An interesting fact about Myanmar is that they are Thailand's historical foe and archenemy. Roughly the same size in land area and population as Thailand, Myanmar, in 1767, sacked and burned the Kingdom of Siam's second capital, Ayutthaya. Today, the ruins of Ayutthaya are a UNESCO World Heritage Site.
The Historic City of Ayutthaya, founded in 1350, was the second capital of the Siamese Kingdom. It flourished from the 14th to the 18th centuries, during which time it grew to be one of the world’s largest and most cosmopolitan urban areas and a center of global diplomacy and commerce. Ayutthaya was strategically located on an island surrounded by three rivers connecting the city to the sea. This site was chosen because it was located above the tidal bore of the Gulf of Siam as it existed at that time, thus preventing attack of the city by the sea-going warships of other nations. The location also helped to protect the city from seasonal flooding. The city was attacked and razed by the Burmese army in 1767 who burned the city to the ground and forced the inhabitants to abandon the city. The city was never rebuilt in the same location and remains known today as an extensive archaeological site. - Source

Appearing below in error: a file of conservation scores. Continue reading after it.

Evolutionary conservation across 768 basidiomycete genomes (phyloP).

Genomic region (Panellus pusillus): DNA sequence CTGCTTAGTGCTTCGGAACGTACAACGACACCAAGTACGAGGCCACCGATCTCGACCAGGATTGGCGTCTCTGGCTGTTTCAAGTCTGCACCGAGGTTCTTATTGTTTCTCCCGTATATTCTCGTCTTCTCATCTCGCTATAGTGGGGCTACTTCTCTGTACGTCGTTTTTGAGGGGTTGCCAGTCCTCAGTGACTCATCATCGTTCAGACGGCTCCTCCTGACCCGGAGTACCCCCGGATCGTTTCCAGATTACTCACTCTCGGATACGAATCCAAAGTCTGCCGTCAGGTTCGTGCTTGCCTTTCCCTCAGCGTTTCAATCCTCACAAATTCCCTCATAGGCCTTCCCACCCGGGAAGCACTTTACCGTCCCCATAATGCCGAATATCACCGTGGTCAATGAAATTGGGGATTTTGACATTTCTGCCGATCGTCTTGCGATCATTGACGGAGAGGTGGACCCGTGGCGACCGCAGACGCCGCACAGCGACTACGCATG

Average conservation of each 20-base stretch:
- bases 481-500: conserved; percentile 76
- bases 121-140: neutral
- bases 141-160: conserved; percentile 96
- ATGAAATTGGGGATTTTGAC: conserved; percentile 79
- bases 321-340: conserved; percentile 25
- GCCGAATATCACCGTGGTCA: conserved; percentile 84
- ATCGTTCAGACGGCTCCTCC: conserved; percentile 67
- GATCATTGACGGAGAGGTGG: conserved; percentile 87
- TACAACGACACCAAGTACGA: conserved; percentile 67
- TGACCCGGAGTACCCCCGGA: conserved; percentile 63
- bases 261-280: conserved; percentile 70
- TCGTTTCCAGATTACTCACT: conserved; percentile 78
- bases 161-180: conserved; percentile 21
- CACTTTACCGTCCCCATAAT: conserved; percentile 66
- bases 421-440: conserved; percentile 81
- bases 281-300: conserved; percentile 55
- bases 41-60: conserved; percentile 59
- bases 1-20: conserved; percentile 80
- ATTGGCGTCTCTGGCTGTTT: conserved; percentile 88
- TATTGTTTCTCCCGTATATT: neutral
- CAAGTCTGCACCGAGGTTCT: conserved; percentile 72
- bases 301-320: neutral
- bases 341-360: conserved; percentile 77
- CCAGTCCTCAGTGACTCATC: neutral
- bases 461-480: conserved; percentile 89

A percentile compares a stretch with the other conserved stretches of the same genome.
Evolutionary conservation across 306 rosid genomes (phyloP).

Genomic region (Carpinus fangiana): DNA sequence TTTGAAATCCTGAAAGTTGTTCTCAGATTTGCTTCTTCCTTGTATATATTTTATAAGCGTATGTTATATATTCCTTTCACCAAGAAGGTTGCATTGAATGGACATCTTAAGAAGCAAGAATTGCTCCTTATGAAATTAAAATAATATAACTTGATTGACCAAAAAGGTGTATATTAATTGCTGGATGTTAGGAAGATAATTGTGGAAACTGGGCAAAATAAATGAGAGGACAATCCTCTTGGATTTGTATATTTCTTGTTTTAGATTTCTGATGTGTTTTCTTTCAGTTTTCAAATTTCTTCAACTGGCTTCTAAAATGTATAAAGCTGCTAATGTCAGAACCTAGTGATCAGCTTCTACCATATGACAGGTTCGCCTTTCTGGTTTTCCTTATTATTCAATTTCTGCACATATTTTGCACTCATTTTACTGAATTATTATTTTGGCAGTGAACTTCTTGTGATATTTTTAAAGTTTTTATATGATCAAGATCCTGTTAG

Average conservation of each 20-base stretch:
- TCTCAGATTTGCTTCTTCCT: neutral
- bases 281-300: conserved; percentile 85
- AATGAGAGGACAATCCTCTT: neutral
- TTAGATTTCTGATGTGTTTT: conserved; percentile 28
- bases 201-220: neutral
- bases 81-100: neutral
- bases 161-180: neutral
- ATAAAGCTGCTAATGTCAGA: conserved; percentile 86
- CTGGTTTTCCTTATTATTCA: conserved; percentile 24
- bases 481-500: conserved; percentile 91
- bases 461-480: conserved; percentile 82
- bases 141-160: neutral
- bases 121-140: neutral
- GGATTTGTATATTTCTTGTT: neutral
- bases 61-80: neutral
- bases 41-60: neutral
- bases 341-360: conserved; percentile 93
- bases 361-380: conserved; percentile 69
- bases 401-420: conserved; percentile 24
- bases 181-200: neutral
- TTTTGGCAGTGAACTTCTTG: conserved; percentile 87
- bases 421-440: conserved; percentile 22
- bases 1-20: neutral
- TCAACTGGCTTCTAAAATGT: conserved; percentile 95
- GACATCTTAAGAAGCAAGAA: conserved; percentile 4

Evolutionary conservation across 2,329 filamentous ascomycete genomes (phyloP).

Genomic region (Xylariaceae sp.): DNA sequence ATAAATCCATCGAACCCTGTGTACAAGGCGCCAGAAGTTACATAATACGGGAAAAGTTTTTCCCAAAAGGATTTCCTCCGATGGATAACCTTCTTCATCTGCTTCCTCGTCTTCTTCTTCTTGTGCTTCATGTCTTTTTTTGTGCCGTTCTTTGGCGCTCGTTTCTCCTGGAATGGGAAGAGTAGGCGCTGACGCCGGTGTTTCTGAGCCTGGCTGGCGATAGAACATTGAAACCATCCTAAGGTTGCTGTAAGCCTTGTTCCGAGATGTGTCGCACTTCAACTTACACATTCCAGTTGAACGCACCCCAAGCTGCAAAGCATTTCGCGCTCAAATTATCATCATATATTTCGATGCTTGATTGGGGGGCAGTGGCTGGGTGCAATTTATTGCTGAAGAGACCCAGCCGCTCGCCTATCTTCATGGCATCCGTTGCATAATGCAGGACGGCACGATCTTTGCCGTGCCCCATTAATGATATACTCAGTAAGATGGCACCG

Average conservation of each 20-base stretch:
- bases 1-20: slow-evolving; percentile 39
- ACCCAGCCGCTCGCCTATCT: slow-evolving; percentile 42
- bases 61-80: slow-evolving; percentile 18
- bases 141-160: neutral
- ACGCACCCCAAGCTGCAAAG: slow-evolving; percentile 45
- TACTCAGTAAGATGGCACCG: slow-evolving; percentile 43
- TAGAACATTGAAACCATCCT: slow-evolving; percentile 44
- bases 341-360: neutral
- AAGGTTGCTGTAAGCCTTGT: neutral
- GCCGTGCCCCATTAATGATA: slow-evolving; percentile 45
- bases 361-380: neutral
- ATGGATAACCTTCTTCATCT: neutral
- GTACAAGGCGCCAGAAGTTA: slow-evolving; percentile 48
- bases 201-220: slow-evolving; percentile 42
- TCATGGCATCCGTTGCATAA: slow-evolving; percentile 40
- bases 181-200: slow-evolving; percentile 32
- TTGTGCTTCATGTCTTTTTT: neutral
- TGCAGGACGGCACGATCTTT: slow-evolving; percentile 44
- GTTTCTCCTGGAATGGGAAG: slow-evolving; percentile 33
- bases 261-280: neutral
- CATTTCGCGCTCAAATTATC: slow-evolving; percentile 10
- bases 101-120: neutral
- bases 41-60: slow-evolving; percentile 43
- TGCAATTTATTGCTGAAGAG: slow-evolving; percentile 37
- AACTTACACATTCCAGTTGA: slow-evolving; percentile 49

My first weeks living in Bangkok, Kade's brother, who speaks little English, took me, who speaks little Thai, on a river cruise to Auyatthaya. We got on a boat in Bangkok, and then stopped at the Royal Folk Arts and Crafts Centre. Then, we stopped off at Bang Pa-in, which is the Summer Palace for the Thai kings of the past. After that, we went on to Ayutthaya. I just remember feeling so exhausted by the end of the day. It was just hot. My weight, after leaving the bank, and then backpacking around Asia, in which I did tons of walking, dropped from 190 (at the most) to 170, the weight I maintained for the four plus years I lived in Thailand.
For a movie that tells the epic saga of a Siam queen who was a heroine during the catastrophic final invasion of Ayutthaya, be sure to see The Legend of Suriyothai.